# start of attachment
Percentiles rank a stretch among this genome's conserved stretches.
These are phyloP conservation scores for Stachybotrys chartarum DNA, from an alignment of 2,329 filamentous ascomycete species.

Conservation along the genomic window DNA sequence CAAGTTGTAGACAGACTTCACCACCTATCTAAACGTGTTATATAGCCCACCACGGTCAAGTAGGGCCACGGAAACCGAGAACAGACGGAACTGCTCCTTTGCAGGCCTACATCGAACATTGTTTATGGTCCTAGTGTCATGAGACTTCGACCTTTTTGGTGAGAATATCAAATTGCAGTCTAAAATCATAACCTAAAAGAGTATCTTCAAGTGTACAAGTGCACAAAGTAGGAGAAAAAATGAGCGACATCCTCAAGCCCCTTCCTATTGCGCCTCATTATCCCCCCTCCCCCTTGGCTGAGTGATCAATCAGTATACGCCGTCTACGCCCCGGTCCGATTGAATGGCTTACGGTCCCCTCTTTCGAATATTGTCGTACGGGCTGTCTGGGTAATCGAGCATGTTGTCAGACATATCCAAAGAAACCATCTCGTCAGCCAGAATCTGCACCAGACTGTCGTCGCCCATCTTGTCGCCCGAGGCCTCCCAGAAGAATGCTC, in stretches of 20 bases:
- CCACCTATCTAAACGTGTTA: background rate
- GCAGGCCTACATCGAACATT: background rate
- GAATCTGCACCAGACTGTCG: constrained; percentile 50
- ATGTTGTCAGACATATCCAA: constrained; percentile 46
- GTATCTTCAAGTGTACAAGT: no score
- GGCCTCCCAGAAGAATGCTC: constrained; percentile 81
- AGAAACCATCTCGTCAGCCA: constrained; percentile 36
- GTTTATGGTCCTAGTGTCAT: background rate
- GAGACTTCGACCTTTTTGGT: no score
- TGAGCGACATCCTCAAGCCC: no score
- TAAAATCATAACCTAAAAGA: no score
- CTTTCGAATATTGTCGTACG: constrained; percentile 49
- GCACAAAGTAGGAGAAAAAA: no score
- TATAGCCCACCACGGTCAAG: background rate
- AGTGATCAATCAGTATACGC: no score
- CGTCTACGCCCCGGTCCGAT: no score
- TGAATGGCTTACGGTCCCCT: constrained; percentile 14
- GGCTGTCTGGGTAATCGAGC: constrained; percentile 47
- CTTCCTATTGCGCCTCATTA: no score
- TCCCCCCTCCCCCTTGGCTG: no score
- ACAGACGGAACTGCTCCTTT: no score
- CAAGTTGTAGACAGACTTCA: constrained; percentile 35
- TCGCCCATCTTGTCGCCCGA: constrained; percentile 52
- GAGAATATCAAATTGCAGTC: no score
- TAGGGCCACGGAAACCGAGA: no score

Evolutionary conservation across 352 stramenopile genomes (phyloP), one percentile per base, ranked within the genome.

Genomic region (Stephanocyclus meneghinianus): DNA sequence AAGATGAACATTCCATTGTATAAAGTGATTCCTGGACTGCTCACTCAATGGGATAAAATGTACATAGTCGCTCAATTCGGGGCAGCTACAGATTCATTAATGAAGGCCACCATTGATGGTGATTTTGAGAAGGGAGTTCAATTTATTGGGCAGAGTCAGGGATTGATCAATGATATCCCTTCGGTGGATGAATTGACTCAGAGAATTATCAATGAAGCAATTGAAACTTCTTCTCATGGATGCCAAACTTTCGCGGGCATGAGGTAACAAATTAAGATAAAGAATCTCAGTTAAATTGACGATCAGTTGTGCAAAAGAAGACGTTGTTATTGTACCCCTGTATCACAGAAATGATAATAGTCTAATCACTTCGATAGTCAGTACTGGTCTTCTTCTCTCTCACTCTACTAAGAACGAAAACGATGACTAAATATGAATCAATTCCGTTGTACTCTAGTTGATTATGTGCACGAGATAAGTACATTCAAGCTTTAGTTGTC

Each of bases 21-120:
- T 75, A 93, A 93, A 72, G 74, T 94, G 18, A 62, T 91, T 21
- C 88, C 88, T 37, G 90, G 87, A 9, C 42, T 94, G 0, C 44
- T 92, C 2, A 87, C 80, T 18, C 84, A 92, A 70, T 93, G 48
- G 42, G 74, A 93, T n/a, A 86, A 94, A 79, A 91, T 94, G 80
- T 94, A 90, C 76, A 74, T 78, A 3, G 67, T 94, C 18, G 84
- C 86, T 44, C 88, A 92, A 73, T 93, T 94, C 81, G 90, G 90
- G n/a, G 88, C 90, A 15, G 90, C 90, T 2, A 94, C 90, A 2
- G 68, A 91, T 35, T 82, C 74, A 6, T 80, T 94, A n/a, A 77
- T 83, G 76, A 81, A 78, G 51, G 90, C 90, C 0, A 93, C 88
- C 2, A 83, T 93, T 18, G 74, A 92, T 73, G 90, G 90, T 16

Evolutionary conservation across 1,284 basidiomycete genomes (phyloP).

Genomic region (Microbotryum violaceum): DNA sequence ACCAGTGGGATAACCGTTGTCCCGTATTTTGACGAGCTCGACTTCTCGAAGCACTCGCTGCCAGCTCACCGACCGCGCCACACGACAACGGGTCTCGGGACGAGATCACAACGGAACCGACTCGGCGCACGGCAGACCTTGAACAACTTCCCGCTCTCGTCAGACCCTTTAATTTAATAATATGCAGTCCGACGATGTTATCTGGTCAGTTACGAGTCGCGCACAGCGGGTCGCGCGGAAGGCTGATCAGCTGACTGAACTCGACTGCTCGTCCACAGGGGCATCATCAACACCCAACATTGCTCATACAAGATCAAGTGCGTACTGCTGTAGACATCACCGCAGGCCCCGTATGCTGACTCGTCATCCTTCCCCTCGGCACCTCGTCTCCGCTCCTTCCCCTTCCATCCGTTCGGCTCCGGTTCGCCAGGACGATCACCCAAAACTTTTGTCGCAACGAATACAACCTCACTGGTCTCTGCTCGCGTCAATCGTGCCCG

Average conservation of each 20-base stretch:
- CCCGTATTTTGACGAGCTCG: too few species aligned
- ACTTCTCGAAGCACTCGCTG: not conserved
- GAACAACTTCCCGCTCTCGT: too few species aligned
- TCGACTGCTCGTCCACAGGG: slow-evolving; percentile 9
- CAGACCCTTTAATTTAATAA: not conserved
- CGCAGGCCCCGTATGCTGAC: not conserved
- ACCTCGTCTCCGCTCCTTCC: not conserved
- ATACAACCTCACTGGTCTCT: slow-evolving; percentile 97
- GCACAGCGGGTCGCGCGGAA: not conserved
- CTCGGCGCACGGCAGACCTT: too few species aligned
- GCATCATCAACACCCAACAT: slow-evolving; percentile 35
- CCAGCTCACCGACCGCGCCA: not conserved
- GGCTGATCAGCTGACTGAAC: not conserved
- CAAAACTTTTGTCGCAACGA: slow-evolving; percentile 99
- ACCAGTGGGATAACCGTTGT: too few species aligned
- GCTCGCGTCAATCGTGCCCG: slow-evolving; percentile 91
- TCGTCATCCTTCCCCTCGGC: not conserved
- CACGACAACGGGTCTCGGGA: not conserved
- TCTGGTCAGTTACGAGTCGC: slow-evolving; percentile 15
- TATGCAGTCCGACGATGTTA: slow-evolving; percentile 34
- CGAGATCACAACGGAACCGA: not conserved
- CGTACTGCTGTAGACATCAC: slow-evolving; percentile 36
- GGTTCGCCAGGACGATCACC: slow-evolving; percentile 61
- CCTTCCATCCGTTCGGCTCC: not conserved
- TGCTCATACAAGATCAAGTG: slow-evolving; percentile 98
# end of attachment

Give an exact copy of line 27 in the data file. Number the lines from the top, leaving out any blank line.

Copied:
- GAGAATATCAAATTGCAGTC: no score